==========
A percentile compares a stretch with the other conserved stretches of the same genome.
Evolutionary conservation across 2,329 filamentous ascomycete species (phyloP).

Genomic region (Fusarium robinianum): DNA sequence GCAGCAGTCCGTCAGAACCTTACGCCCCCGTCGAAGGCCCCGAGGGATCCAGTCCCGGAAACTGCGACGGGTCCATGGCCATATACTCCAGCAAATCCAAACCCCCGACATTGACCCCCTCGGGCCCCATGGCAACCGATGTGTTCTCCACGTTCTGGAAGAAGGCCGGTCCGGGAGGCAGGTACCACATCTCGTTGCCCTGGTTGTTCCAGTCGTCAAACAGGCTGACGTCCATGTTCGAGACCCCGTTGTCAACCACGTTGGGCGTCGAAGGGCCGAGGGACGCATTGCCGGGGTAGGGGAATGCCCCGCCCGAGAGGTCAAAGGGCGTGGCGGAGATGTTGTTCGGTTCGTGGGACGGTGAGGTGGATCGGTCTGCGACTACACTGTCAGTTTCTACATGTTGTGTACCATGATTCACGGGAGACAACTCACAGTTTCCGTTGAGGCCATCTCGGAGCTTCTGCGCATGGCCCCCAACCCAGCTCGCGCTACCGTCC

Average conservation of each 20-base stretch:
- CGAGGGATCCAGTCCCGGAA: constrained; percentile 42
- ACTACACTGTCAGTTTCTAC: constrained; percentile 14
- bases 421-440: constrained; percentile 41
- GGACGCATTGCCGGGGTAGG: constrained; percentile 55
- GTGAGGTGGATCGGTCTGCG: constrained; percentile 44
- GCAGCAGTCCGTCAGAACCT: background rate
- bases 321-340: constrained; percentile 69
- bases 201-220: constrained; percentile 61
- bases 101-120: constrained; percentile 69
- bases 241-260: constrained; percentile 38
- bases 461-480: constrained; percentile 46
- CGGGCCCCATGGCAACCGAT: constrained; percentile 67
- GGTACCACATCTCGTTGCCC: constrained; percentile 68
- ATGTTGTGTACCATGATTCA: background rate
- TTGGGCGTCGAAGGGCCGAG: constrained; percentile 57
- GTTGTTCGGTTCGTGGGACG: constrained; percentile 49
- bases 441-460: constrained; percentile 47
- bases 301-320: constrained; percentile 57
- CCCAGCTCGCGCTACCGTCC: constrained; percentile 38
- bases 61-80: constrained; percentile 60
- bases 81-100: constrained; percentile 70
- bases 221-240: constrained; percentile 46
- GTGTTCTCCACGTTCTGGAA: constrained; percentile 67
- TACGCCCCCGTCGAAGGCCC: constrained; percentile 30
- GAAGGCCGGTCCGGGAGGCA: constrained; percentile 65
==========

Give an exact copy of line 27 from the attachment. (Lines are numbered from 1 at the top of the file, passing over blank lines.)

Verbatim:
- GTGTTCTCCACGTTCTGGAA: constrained; percentile 67